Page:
It comes during a very busy period at Wicklow RNLI as Jock and Annie Slater replaced Annie Blaker, the last Tyne class lifeboat in the RNLI fleet, which was officially retired last Friday 4 April after 30 years of service with Wicklow lifeboat station.
The slipway-launched lifeboat has been the busiest all-weather lifeboat in the history of the station — being involved in over 340 services, and rescuing over 400 people, since her arrival in 1989.
The final callout for Annie Blaker came last Thursday evening (3 April) when coxswain Nick Keogh and a volunteer crew launched to assist two sailors on a yacht with a rope-fouled propeller nine miles off the Wicklow coast.
Annie Blaker has been replaced by the relief lifeboat Jock and Annie Slater, which will operate from temporary facilities at the South Quay while the slipway and station are redeveloped to accommodate a new permanent lifeboat, which is expected to arrive in 2022.
Wicklow RNLI operations manager Des Davit said: “This month will be bittersweet for all of us involved in Wicklow Lifeboat Station. We will be saying goodbye to a magnificent boat, the last Tyne in the fleet, the Annie Blaker.
“At the same time, thanks to a magnificent effort of skill, determination and commitment by the crew just one month after her arrival, Lifeboat 13-01, the Jock and Annie Slater, went on service.
“Because of the skill of the crew and their huge commitment to training this new, state of the art lifeboat went on service much earlier than anticipated.
“We hope to have a farewell party for ‘Annie’ later in the month so keep an eye out for more information on this both in the press and on social media.”
In other news, BT Ireland, operator of the national 999/112 emergency call answering service, has donated €5,000 to the RNLI.
Bundoran, Rosslare and Courtmacsherry RNLI each received donations through BT Ireland’s nationwide payroll giving scheme ‘Give As You Earn’ to support their vital services in the community.
Captain Tony McGowan, Bundoran RNLI lifeboat operations manager, said: “This is a huge donation that will help our lifeboat crews continue to save lives at sea.
“These funds will help to ensure our crews are fully kitted, trained and skilled to do the work that they do and that our lifeboat is equipped, fuelled and maintained.”
Gary Sargent and Elaine Ball will host the auction from 9.30pm with many items up for bidding, including vouchers for Irish Ferries and Stena Line.
The CY&BC also invites attendees to bring along their own items for auction to raise finds for the lifesaving charity.
Complimentary wine and cheese will be served for those who come early from 8.30pm.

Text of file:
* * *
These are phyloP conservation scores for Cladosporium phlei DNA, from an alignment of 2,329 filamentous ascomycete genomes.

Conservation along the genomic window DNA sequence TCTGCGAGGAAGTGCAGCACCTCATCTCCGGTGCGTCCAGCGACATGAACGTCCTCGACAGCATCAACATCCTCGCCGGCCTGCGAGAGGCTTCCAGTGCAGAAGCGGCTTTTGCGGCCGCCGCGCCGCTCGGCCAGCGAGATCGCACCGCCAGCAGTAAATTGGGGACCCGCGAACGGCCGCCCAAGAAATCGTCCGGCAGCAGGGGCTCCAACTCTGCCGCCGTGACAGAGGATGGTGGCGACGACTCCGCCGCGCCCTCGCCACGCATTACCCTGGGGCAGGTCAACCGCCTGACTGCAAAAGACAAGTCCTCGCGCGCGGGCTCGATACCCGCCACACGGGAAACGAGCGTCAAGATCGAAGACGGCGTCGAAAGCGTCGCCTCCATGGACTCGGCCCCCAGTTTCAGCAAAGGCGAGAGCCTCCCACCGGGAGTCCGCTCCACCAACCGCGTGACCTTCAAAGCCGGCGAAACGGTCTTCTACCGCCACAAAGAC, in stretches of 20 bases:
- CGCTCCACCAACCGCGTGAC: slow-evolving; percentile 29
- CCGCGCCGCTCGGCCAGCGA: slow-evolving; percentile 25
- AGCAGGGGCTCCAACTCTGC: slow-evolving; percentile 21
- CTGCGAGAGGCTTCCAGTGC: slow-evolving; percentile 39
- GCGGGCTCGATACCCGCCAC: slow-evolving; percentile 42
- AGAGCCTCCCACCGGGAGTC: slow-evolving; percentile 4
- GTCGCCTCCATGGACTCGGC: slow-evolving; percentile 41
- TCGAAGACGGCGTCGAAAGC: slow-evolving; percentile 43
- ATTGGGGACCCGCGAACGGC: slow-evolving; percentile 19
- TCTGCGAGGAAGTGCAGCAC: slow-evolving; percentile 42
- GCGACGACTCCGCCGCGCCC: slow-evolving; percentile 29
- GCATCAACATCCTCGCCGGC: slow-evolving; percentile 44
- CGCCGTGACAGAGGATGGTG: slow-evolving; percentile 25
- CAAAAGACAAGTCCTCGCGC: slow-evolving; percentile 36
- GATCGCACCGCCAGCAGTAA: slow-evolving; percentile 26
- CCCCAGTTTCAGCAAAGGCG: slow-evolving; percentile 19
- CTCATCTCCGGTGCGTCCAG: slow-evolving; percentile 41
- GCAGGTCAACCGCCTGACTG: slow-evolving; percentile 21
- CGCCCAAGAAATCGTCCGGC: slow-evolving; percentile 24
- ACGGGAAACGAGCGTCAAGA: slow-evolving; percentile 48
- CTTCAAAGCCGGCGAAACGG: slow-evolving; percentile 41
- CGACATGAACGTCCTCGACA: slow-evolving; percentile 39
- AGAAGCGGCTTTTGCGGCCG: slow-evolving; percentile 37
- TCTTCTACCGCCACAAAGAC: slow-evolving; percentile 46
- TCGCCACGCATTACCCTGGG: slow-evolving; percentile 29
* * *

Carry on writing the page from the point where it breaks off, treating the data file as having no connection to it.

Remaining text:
The volunteer crew left their jobs and normal workday behind and within minutes of the alert were aboard the lifeboat Ger Tigchlearr and under way to the reported position, some nine miles south east of Arklow and close to the offshore Arklow sand banks.
The casualty boat, a fishing vessel, had reported engine failure and was adrift, unable to anchor.
As the lifeboat made its way to the location, fellow Arklow RNLI coxswains and crew members who were at work aboard a wind turbine transfer and maintenance vessel heard the radio request for assistance.
The work vessel was closer to the stricken fishing boat, which was by now approximately half a mile from the sandbanks and in real danger of being wrecked in the prevailing westerly wind and moderate sea conditions.
Following a consultation with the lifeboat coxswain, the workboat crew were able to get a line safely aboard the vessel and tow it away from the sandbanks for a time.
As this was in progress, the lifeboat arrived on scene and its crew set up their own tow to bring the vessel and three aboard back home to Arklow.
Following the callout, Mark Corcoran, community safety officer at Arklow RNLI, said: “Thanks to the quick thinking and actions of our volunteers who were at work on the wind turbine vessel, Arklow RNLI was in the happy position to tow this fishing vessel and her crew of three to safety.
“We would remind people to respect the water and always wear a lifejacket and carry a means of calling for help when going out on the water.”
The volunteer crew launched the inshore lifeboat Gordon and Phil within four minutes of returning to station in fresh conditions.
They quickly reached the troubled vessel with two men wearing lifejackets onboard.
A tow line was established and the boat was safely towed back to the ferry slip in Youghal where it was handed over to the owner at 3.40pm, just 10 minutes after launch.
Mark Nolan, deputy kaunching authority at Youghal RNLI, said: “The two people onboard had the good sense to anchor the boat as soon as they started to experience engine trouble.
“They had both a VHF radio and mobile phone with them also and so were able to call for help quickly. It is essential to carry some form of communication with you when you go out on the water.
“We would also like to say well done to all of our shore crew today, all of which were new recruits.”
Recently Youghal RNLI received a cheque for more than €3,000 raised by the Ardmore Christmas Day swim, as previously reported on Afloat.ie.